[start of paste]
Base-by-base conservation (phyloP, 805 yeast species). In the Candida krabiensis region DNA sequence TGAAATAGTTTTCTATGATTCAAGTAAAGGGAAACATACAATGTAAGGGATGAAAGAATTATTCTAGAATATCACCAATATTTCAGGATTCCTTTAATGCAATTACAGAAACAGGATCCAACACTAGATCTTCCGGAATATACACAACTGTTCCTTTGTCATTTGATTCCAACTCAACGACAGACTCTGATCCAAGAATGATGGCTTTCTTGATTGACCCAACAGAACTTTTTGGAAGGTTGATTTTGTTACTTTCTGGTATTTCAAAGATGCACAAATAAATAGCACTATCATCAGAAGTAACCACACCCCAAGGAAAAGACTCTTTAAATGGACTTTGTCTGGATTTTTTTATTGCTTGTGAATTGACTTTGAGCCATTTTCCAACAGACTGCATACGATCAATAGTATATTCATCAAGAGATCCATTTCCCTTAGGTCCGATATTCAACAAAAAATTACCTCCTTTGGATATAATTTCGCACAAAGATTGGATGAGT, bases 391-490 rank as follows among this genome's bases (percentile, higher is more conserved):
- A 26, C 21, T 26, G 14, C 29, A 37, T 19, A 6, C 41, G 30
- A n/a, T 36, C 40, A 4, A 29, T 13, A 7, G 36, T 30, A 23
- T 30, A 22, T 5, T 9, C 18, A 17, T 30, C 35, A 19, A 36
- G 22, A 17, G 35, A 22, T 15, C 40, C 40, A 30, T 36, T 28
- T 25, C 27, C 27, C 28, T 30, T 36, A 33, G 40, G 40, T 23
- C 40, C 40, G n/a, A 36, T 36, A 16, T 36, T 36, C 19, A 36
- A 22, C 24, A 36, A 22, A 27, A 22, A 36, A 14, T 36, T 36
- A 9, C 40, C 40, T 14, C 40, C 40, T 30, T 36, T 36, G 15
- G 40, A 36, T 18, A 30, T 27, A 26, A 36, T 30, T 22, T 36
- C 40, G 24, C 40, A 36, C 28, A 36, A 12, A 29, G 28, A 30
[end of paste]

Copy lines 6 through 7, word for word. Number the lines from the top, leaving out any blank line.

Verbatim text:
- T 25, C 27, C 27, C 28, T 30, T 36, A 33, G 40, G 40, T 23
- C 40, C 40, G n/a, A 36, T 36, A 16, T 36, T 36, C 19, A 36